Along with the hot summer weather comes an increased risk of heatstroke in dogs. Here our Orange County emergency vets list some of the symptoms of this potentially deadly condition, as well as what you should do if you think that your dog has heatstroke.
What is heatstroke?
When we get hot, humans are able to sweat in order to cool our bodies down, whereas dogs eliminate heat from their bodies by panting. If your dog becomes so hot that panting isn’t enough to effectively cool themselves down, their body temperature may continue to rise resulting in heatstroke. Heatstroke in dogs is extremely serious and can quickly become fatal if not treated immediately.
What causes heatstroke in dogs?
Heatstroke can be caused by any hot environment, but the most common cause is a careless action by a pet parent. Leaving your dog in a car on a hot day, or forgetting to provide adequate water and shade for your pet when they are outdoors can easily lead to heatstroke in your dog.
Any breed or size of dog can suffer from heatstroke but dogs with thick fur, short noses or those suffering from underlying medical conditions tend to be more susceptible to this condition. Pet parents should note that it isn't only neglected dogs who end up in our emergency animal hospital with heatstroke. Dogs who are outside enjoying exercise and having fun in hot summer weather should be closely monitored for symptoms of heatstroke.
What are the symptoms of heatstroke in dogs?
If your dog is suffering from heatstroke the most obvious symptom will be excessive panting. However other symptoms of heatstroke that pet parents should be aware of include drooling, reddened gums, vomiting, diarrhea, mental dullness or loss of consciousness, uncoordinated movement, and collapse.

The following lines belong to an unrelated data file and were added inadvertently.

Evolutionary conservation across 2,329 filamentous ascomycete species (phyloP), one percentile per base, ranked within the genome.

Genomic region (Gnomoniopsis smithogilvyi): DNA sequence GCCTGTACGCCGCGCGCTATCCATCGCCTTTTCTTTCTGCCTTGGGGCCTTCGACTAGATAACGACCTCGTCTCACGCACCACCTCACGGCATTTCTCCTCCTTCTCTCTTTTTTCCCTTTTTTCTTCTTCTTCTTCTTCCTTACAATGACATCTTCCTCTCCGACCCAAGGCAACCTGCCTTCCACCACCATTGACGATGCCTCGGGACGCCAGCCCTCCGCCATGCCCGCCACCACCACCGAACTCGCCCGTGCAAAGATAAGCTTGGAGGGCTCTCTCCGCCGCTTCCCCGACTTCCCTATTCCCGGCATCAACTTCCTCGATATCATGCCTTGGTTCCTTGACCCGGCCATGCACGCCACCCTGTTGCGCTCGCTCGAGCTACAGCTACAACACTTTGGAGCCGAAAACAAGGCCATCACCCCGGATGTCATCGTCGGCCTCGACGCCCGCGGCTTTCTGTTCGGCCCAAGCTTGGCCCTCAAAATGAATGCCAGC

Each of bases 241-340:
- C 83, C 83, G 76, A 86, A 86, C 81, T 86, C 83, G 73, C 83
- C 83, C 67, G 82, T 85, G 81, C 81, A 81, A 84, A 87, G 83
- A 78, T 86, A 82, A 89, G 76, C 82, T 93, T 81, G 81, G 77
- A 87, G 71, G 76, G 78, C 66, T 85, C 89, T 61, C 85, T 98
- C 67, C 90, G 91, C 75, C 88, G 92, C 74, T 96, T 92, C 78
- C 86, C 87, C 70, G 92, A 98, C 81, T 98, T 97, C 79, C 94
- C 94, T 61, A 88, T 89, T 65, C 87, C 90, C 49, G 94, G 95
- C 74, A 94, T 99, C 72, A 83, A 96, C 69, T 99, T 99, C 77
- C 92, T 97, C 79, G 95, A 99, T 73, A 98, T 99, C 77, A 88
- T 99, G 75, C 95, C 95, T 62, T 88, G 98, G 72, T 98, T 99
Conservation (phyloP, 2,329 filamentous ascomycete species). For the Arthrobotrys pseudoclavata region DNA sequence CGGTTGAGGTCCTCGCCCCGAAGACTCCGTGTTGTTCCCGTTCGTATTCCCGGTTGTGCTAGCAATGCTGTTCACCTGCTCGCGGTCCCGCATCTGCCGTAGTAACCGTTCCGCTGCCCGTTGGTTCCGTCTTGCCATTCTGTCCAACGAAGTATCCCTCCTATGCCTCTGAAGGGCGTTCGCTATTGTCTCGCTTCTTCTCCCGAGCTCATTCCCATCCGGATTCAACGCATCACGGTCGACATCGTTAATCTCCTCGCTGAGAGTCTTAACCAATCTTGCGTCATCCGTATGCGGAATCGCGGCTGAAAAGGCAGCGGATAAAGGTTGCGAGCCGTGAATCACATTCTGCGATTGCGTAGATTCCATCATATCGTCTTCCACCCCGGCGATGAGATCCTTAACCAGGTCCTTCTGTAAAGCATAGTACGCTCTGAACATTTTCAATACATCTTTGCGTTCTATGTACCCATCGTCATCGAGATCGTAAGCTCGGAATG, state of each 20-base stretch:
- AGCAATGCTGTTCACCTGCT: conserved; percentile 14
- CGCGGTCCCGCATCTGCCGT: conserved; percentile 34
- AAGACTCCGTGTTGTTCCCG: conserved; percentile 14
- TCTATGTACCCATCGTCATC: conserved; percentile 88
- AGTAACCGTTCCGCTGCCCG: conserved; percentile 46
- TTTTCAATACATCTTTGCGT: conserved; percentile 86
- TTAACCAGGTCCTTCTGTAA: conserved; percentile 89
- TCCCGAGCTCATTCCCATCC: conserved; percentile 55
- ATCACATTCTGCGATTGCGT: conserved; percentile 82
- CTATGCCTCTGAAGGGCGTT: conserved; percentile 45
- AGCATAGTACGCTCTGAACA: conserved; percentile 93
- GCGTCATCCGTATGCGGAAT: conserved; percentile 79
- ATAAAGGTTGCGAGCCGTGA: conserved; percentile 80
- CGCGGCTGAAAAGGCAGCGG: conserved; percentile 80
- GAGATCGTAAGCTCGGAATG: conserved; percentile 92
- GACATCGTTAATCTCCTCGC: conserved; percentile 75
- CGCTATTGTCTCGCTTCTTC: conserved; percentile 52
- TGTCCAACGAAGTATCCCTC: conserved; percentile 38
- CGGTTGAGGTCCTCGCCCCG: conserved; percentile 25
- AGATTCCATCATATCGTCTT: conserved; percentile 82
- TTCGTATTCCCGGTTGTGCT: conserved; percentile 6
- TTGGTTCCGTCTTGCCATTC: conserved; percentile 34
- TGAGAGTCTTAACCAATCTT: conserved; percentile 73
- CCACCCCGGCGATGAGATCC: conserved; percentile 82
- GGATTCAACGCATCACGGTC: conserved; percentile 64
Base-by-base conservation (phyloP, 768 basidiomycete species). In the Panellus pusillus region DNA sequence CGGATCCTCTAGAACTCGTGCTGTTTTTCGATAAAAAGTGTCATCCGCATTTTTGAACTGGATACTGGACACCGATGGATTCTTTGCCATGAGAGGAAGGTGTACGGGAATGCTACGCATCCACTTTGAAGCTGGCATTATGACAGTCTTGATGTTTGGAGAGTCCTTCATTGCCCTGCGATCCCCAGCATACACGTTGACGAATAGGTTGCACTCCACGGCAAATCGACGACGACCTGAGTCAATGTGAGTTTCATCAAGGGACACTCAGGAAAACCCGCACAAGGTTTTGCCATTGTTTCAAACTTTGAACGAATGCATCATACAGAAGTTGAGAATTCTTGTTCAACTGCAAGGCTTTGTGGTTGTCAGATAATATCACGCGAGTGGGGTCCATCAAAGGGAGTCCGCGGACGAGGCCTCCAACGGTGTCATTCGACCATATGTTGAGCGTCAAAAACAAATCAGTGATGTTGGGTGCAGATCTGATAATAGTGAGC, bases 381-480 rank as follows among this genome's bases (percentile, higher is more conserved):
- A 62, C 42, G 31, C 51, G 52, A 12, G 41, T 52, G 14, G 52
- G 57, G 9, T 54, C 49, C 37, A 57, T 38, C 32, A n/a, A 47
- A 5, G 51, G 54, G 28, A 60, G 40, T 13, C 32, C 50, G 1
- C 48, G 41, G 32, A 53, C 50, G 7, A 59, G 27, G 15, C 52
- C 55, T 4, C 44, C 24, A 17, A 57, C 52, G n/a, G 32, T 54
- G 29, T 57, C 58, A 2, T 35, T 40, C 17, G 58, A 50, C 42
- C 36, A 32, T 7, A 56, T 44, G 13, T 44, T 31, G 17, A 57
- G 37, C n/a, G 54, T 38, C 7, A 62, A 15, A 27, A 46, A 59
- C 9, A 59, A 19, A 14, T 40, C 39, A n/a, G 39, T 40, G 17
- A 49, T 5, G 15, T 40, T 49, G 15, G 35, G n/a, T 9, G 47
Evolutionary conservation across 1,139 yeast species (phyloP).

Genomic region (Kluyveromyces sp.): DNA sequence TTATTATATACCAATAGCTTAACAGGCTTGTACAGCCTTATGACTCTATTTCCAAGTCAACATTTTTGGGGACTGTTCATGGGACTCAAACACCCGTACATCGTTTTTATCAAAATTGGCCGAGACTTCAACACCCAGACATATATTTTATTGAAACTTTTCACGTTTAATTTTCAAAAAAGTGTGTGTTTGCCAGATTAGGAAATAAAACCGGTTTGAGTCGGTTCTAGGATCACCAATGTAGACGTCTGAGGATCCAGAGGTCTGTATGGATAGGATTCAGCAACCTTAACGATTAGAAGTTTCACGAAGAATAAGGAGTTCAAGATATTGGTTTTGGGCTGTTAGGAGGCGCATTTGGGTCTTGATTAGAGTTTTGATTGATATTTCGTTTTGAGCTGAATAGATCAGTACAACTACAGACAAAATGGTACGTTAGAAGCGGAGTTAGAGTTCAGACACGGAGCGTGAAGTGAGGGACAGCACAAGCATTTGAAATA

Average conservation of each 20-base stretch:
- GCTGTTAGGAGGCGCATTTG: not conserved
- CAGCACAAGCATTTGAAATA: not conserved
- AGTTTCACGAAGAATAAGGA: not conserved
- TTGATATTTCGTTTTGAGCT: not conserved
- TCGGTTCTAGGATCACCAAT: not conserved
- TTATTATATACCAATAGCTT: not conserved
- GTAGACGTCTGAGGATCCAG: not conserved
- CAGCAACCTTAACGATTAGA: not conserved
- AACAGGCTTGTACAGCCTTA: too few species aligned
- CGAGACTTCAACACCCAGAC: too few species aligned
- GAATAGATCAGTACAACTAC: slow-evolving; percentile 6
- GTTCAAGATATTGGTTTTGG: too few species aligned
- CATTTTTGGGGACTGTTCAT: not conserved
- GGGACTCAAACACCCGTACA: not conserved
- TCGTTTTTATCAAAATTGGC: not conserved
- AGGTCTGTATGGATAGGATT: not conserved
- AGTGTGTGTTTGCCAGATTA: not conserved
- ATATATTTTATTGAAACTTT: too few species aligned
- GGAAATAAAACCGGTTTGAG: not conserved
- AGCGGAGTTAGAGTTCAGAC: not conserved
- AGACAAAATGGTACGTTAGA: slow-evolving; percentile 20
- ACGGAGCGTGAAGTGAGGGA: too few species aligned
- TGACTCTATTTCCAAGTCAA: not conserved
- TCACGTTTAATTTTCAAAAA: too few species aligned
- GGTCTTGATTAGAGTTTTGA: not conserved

What should I do if I think my dog has heatstroke?
Heatstroke symptoms in dogs should always be treated as an emergency since this condition can lead to serious medical issues such as swelling of the brain, kidney failure, intestinal bleeding and abnormal blood clotting.
Contact your primary care veterinarian, or the nearest animal emergency hospital if your dog is showing signs of heatstroke, and let them know you are on your way. While travelling to the vet's office, keep your vehicle as cold as possible with the windows open or the air conditioner on full.
Until you can get to the vet; remove the dog from the hot environment immediately; let your dog drink as much cool water as they want without forcing them to drink; and help your dog to bring their body temperature down placing a towel soaked in cool (not cold) water over them.
How will the vet treat my dog's heatstroke?
The safe reduction of your dog's body temperature will be your vet's focus. Cool water (not cold) may be poured over your dog's head, body, and feet, or cool wet cloths may be applied. In some cases rubbing alcohol may be applied to your dog's footpads in order to help dilate pores and increase perspiration. Treatment for dogs with heatstroke may also include intravenous fluids, mild sedation and low-concentration oxygen therapy.
Beyond treating the immediate symptoms of heatstroke, the veterinarian treating your dog will also monitor your pet for secondary complications such as electrolytes abnormalities, kidney failure, development of neurologic symptoms, abnormal clotting, and changes in blood pressure.
How can I prevent my dog from developing heatstroke?
In order to prevent your dog from experiencing heatstroke, it is essential to be aware of the outside temperature whenever your dog goes out. Provide your dog with a space that is well-ventilated and has access to plenty of clean water and shade. If your dog joins you on a car journey, ensure that your dog's crate has good ventilation, and never ever leave your dog in a car with the windows closed.